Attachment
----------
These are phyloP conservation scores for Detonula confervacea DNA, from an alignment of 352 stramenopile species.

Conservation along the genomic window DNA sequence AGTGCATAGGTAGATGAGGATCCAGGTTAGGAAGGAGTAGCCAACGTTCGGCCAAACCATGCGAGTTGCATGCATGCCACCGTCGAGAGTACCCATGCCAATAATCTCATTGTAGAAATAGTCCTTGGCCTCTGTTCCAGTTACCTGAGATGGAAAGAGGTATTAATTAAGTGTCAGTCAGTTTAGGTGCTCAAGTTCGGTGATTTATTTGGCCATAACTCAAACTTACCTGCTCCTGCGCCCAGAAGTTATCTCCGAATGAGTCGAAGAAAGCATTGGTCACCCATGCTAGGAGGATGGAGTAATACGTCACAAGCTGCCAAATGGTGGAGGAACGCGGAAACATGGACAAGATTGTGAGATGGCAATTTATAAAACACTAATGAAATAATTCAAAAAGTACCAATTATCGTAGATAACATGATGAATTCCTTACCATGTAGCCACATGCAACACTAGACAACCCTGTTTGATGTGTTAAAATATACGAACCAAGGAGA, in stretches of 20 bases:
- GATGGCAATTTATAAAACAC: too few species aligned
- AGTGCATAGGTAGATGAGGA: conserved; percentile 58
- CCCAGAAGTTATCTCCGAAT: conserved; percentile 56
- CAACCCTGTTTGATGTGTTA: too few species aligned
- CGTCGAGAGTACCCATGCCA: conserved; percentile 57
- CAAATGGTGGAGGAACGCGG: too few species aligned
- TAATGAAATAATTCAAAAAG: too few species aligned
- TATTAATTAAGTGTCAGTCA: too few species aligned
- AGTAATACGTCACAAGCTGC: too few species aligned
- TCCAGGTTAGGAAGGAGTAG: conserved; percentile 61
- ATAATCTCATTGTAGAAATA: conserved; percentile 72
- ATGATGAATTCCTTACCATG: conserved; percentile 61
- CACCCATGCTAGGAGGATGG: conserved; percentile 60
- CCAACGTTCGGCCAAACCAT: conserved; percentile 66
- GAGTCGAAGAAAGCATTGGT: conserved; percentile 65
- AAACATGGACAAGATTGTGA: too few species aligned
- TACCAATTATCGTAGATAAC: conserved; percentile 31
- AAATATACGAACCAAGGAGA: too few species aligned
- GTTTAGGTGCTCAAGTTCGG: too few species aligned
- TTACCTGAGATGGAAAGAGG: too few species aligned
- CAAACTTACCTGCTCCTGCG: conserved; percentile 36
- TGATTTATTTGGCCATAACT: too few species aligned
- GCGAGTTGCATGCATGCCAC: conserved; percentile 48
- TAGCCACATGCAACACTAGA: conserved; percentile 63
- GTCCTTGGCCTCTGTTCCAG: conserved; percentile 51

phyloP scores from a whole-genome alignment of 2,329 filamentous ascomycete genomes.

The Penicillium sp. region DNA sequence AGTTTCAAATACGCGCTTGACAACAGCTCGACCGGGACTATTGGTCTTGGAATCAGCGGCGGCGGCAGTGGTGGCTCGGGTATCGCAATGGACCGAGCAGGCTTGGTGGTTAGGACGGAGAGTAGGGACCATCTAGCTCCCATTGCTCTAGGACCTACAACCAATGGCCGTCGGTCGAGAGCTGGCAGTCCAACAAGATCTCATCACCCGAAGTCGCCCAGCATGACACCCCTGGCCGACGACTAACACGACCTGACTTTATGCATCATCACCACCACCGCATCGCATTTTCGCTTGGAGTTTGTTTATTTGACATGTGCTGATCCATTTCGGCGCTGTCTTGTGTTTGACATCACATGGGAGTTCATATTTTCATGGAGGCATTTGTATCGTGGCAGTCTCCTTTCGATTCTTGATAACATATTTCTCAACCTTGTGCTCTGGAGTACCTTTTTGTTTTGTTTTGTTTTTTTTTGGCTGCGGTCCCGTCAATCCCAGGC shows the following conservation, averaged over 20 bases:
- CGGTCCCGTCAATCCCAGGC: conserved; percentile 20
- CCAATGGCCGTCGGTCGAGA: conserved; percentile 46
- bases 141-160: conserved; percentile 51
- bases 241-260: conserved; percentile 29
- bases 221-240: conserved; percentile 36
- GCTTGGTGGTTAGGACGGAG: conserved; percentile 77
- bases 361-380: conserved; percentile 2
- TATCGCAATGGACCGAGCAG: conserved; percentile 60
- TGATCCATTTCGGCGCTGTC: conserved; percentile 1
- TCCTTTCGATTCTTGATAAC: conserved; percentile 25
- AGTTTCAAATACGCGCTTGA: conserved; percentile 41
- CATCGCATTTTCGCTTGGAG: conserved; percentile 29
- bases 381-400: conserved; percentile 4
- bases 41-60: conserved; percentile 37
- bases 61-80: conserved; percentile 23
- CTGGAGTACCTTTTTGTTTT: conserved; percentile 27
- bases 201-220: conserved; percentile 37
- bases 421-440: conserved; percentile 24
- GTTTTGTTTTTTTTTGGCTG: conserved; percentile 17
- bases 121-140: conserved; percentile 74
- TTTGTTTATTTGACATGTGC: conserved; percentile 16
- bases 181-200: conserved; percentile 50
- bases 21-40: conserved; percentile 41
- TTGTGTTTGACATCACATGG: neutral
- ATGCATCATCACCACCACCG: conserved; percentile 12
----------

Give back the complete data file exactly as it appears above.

These are phyloP conservation scores for Detonula confervacea DNA, from an alignment of 352 stramenopile species.

Conservation along the genomic window DNA sequence AGTGCATAGGTAGATGAGGATCCAGGTTAGGAAGGAGTAGCCAACGTTCGGCCAAACCATGCGAGTTGCATGCATGCCACCGTCGAGAGTACCCATGCCAATAATCTCATTGTAGAAATAGTCCTTGGCCTCTGTTCCAGTTACCTGAGATGGAAAGAGGTATTAATTAAGTGTCAGTCAGTTTAGGTGCTCAAGTTCGGTGATTTATTTGGCCATAACTCAAACTTACCTGCTCCTGCGCCCAGAAGTTATCTCCGAATGAGTCGAAGAAAGCATTGGTCACCCATGCTAGGAGGATGGAGTAATACGTCACAAGCTGCCAAATGGTGGAGGAACGCGGAAACATGGACAAGATTGTGAGATGGCAATTTATAAAACACTAATGAAATAATTCAAAAAGTACCAATTATCGTAGATAACATGATGAATTCCTTACCATGTAGCCACATGCAACACTAGACAACCCTGTTTGATGTGTTAAAATATACGAACCAAGGAGA, in stretches of 20 bases:
- GATGGCAATTTATAAAACAC: too few species aligned
- AGTGCATAGGTAGATGAGGA: conserved; percentile 58
- CCCAGAAGTTATCTCCGAAT: conserved; percentile 56
- CAACCCTGTTTGATGTGTTA: too few species aligned
- CGTCGAGAGTACCCATGCCA: conserved; percentile 57
- CAAATGGTGGAGGAACGCGG: too few species aligned
- TAATGAAATAATTCAAAAAG: too few species aligned
- TATTAATTAAGTGTCAGTCA: too few species aligned
- AGTAATACGTCACAAGCTGC: too few species aligned
- TCCAGGTTAGGAAGGAGTAG: conserved; percentile 61
- ATAATCTCATTGTAGAAATA: conserved; percentile 72
- ATGATGAATTCCTTACCATG: conserved; percentile 61
- CACCCATGCTAGGAGGATGG: conserved; percentile 60
- CCAACGTTCGGCCAAACCAT: conserved; percentile 66
- GAGTCGAAGAAAGCATTGGT: conserved; percentile 65
- AAACATGGACAAGATTGTGA: too few species aligned
- TACCAATTATCGTAGATAAC: conserved; percentile 31
- AAATATACGAACCAAGGAGA: too few species aligned
- GTTTAGGTGCTCAAGTTCGG: too few species aligned
- TTACCTGAGATGGAAAGAGG: too few species aligned
- CAAACTTACCTGCTCCTGCG: conserved; percentile 36
- TGATTTATTTGGCCATAACT: too few species aligned
- GCGAGTTGCATGCATGCCAC: conserved; percentile 48
- TAGCCACATGCAACACTAGA: conserved; percentile 63
- GTCCTTGGCCTCTGTTCCAG: conserved; percentile 51

phyloP scores from a whole-genome alignment of 2,329 filamentous ascomycete genomes.

The Penicillium sp. region DNA sequence AGTTTCAAATACGCGCTTGACAACAGCTCGACCGGGACTATTGGTCTTGGAATCAGCGGCGGCGGCAGTGGTGGCTCGGGTATCGCAATGGACCGAGCAGGCTTGGTGGTTAGGACGGAGAGTAGGGACCATCTAGCTCCCATTGCTCTAGGACCTACAACCAATGGCCGTCGGTCGAGAGCTGGCAGTCCAACAAGATCTCATCACCCGAAGTCGCCCAGCATGACACCCCTGGCCGACGACTAACACGACCTGACTTTATGCATCATCACCACCACCGCATCGCATTTTCGCTTGGAGTTTGTTTATTTGACATGTGCTGATCCATTTCGGCGCTGTCTTGTGTTTGACATCACATGGGAGTTCATATTTTCATGGAGGCATTTGTATCGTGGCAGTCTCCTTTCGATTCTTGATAACATATTTCTCAACCTTGTGCTCTGGAGTACCTTTTTGTTTTGTTTTGTTTTTTTTTGGCTGCGGTCCCGTCAATCCCAGGC shows the following conservation, averaged over 20 bases:
- CGGTCCCGTCAATCCCAGGC: conserved; percentile 20
- CCAATGGCCGTCGGTCGAGA: conserved; percentile 46
- bases 141-160: conserved; percentile 51
- bases 241-260: conserved; percentile 29
- bases 221-240: conserved; percentile 36
- GCTTGGTGGTTAGGACGGAG: conserved; percentile 77
- bases 361-380: conserved; percentile 2
- TATCGCAATGGACCGAGCAG: conserved; percentile 60
- TGATCCATTTCGGCGCTGTC: conserved; percentile 1
- TCCTTTCGATTCTTGATAAC: conserved; percentile 25
- AGTTTCAAATACGCGCTTGA: conserved; percentile 41
- CATCGCATTTTCGCTTGGAG: conserved; percentile 29
- bases 381-400: conserved; percentile 4
- bases 41-60: conserved; percentile 37
- bases 61-80: conserved; percentile 23
- CTGGAGTACCTTTTTGTTTT: conserved; percentile 27
- bases 201-220: conserved; percentile 37
- bases 421-440: conserved; percentile 24
- GTTTTGTTTTTTTTTGGCTG: conserved; percentile 17
- bases 121-140: conserved; percentile 74
- TTTGTTTATTTGACATGTGC: conserved; percentile 16
- bases 181-200: conserved; percentile 50
- bases 21-40: conserved; percentile 41
- TTGTGTTTGACATCACATGG: neutral
- ATGCATCATCACCACCACCG: conserved; percentile 12